ANCHORAGE (KTUU) - The smokey weather in Southcentral Alaska has forced Mount Marathon race organizers to consider issuing an unprecedented emergency alert to racers on July 3rd, the day before the race.
“I don't think an emergency advisory has ever been issued before,” said Jen Leahy, race coordinator and spokesperson for Mt. Marathon, “but if that's the case, the race would still go on and what we'd probably see is just a very diminished field.”
She said that instating the emergency alert would allow registered racers who have guaranteed start spots in the notoriously hard-to-enter Fourth of July mountain race to keep their spots into next year’s race.
Some of the top contenders -- who also happen to struggle with lung issues -- have signaled that they don’t want to risk their lungs for a race.
David Norris, last year’s winner and men’s record holder, said that he also was doubtful if he would race with smoke conditions as bad as they are.
“I guess I wouldn't want to promote or make younger kids feel like they should race because I'm planning to,” he said, “I don't wanna be a driving people to feel like they should race.”
Rosie Frankowski, who has set the record on several mountain races this year and struggles with asthma, said that she too will exercise caution.
“I honestly will probably not decide until the day of the race,” she said. “The test will literally be: can I smell smoke? can I taste smoke? Then this is not worth it.”
Leahy encouraged racers to make their own decisions, but said that an outright cancellation or modification is unlikely for several reasons.
First of all, winds could blow the smoke out of Resurrection Bay before Thursday. Secondly, organizers are explicit that racers are entering at their own risk. Providing too much guidance would be taking away decision making from the individual racers, many of whom are die hard endurance junkies. And finally there’s the tradition that’s on the line for what is billed as North America’s oldest mountain race:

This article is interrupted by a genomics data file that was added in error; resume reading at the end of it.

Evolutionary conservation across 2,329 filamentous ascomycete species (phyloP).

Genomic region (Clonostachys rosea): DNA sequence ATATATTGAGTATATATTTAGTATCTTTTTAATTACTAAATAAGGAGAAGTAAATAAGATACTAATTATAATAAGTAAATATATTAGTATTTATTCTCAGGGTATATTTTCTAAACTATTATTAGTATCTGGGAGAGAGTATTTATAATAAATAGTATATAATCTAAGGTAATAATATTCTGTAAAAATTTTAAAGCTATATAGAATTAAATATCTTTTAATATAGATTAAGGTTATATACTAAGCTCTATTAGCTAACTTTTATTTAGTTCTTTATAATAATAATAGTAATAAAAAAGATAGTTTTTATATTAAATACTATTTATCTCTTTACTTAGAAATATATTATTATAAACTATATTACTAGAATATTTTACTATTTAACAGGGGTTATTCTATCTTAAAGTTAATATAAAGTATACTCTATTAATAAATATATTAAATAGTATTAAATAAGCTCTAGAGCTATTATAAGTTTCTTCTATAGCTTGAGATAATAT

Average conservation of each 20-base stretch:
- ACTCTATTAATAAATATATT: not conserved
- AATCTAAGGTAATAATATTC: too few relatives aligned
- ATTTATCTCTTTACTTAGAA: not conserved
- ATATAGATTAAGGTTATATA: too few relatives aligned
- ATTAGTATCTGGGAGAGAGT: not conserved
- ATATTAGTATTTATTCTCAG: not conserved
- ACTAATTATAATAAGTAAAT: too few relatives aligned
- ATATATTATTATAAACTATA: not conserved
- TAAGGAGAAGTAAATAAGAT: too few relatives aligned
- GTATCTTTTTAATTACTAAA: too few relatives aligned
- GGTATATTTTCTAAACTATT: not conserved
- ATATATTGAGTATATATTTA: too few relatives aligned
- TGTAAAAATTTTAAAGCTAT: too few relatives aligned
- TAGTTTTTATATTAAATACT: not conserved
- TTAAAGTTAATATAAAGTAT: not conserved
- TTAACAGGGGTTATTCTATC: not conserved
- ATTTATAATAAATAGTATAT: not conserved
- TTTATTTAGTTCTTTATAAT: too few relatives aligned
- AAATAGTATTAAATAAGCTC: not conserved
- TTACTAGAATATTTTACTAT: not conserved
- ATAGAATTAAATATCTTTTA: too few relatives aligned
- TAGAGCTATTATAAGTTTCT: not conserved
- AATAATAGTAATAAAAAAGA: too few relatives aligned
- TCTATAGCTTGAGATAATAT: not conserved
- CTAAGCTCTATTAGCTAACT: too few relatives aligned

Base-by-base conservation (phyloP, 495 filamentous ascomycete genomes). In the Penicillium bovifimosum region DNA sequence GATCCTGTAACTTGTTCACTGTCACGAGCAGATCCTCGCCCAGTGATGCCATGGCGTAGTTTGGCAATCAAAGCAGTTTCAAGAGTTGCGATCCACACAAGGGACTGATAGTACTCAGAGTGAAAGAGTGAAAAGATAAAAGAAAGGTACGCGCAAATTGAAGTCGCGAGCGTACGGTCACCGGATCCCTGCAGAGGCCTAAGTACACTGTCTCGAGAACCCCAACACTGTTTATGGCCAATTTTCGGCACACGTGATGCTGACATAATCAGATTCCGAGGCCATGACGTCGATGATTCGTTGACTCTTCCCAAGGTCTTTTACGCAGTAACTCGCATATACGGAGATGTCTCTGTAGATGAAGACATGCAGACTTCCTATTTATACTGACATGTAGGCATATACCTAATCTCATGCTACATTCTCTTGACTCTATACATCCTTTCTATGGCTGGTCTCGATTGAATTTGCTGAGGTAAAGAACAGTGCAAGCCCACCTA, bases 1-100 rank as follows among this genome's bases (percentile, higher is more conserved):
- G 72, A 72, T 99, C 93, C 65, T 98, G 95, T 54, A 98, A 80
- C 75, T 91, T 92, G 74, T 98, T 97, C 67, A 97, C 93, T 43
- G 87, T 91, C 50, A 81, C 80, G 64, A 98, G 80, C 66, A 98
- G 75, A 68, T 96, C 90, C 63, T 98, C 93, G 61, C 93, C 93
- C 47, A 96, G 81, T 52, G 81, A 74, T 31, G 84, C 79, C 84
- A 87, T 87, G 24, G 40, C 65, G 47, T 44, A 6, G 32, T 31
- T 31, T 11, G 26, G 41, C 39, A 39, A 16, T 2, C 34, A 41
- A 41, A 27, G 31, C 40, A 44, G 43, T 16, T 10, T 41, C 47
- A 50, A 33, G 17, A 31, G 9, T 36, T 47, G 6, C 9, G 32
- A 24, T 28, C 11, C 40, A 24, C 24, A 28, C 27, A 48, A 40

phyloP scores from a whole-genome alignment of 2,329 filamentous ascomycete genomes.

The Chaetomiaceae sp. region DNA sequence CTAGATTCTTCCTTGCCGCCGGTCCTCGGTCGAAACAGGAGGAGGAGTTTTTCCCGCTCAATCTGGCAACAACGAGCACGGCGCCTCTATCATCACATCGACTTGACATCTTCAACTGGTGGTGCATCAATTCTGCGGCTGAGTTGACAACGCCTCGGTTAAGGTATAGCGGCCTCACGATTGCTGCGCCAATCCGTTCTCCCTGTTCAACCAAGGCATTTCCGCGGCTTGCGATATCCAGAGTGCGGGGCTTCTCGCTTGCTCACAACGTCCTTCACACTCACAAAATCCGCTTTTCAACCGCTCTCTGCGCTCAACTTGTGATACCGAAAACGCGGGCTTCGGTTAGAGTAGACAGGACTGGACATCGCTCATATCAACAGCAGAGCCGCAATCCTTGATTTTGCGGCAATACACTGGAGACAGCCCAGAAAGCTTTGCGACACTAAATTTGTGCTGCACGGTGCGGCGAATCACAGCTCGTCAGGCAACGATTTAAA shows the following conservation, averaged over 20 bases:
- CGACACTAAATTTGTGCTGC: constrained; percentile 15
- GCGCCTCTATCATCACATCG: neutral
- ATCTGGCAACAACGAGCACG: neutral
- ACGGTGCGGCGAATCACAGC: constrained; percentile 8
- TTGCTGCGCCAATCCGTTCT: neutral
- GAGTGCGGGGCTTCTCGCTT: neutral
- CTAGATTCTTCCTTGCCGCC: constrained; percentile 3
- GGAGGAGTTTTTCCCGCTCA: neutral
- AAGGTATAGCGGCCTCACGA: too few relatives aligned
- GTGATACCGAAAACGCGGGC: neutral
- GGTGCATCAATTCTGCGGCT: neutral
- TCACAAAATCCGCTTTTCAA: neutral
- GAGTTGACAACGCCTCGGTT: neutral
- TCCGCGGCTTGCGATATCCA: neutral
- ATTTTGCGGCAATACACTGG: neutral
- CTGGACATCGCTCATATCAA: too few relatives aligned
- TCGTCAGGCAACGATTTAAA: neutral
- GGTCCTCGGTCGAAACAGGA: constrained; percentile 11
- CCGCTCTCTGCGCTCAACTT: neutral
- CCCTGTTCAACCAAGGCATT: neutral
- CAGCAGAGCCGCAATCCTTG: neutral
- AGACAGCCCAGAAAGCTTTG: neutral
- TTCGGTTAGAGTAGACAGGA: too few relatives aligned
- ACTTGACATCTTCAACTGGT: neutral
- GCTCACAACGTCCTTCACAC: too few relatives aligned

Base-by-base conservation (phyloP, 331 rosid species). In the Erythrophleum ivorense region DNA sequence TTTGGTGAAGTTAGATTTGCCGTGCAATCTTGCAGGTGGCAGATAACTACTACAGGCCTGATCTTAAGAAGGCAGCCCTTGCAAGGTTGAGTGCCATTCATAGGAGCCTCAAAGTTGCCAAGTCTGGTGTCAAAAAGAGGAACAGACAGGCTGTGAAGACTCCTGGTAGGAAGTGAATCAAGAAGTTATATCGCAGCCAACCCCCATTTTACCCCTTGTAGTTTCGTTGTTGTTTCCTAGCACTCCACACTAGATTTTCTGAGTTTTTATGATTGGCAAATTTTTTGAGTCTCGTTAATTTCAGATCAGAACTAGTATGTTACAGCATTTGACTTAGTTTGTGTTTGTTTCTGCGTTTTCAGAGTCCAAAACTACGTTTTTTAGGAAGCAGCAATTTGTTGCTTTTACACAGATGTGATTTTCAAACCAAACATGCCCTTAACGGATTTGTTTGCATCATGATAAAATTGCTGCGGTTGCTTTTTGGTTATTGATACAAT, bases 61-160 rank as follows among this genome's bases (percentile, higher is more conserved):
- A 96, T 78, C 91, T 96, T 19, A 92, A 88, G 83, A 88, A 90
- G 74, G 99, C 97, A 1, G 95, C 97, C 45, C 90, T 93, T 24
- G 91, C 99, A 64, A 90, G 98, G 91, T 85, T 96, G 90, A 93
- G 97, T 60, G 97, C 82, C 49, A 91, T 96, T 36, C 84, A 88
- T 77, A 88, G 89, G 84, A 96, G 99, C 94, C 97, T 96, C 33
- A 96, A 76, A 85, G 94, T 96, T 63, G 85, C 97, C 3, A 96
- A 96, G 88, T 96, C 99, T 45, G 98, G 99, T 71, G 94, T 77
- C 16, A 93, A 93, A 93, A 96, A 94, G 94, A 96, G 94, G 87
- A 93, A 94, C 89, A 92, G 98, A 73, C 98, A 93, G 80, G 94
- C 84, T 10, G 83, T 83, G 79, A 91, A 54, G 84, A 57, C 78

“Mt. Marathon race is a really established tradition, and I don't think our racing community would be supportive of changing the event to a different day,” said Leahy.
Organizers have been in consultation with medical experts, including “one of the state’s top pulmonologists” in order to decide how best to proceed, but that there is still no medically or race-specific particulate threshold that would warrant a race cancellation.
“There's not a threshold, it's just something that we haven't had to navigate enough for there to be a specific policy set around smoke haze,” she said.
Leahy also emphasized that the race has always been full of risks.
“Each runner is that each runner is responsible for their own safety -- it's inherently an unsafe event,” she said. “We're very explicit that this is a decision that only racers can make for themselves.”
Organizers posted online links to medical information from the CDC about the health effects of smoke inhalation, particularly on the youth, elderly, and those with lung problems. They are offering N95 dust masks to volunteers who may choose whether to use them.
But the heavy breathing and cardiovascular work that racing entails is different than moderate movement, as experienced racers well know. Frankowski and Norris both said that they have noticed weeks-long effects from racing in polluted or cold air in the past
“It seems like it creates a prolonged inflammation,” said Norris, “I think I've had post race cough that will wake me up in the middle of the night with irritation and sometimes that irritation and inflammation in a couple of weeks leads into a cold.”
Norris acknowledged that sitting out would be tough psychologically.
“It’s so much easier said than done to sit a race,” he said. “I think it is pretty challenging in the moment to not race, especially if you know all of the other competitors are going for it.”
Frankowski echoed that sentiment.
“If it’s at the levels we’ve seen in Anchorage the last couple of days, I would definitely not race,” said. “Some people would say its not strong or not in the spirit of Mount Marathon, but in the end, it’s just one race.”
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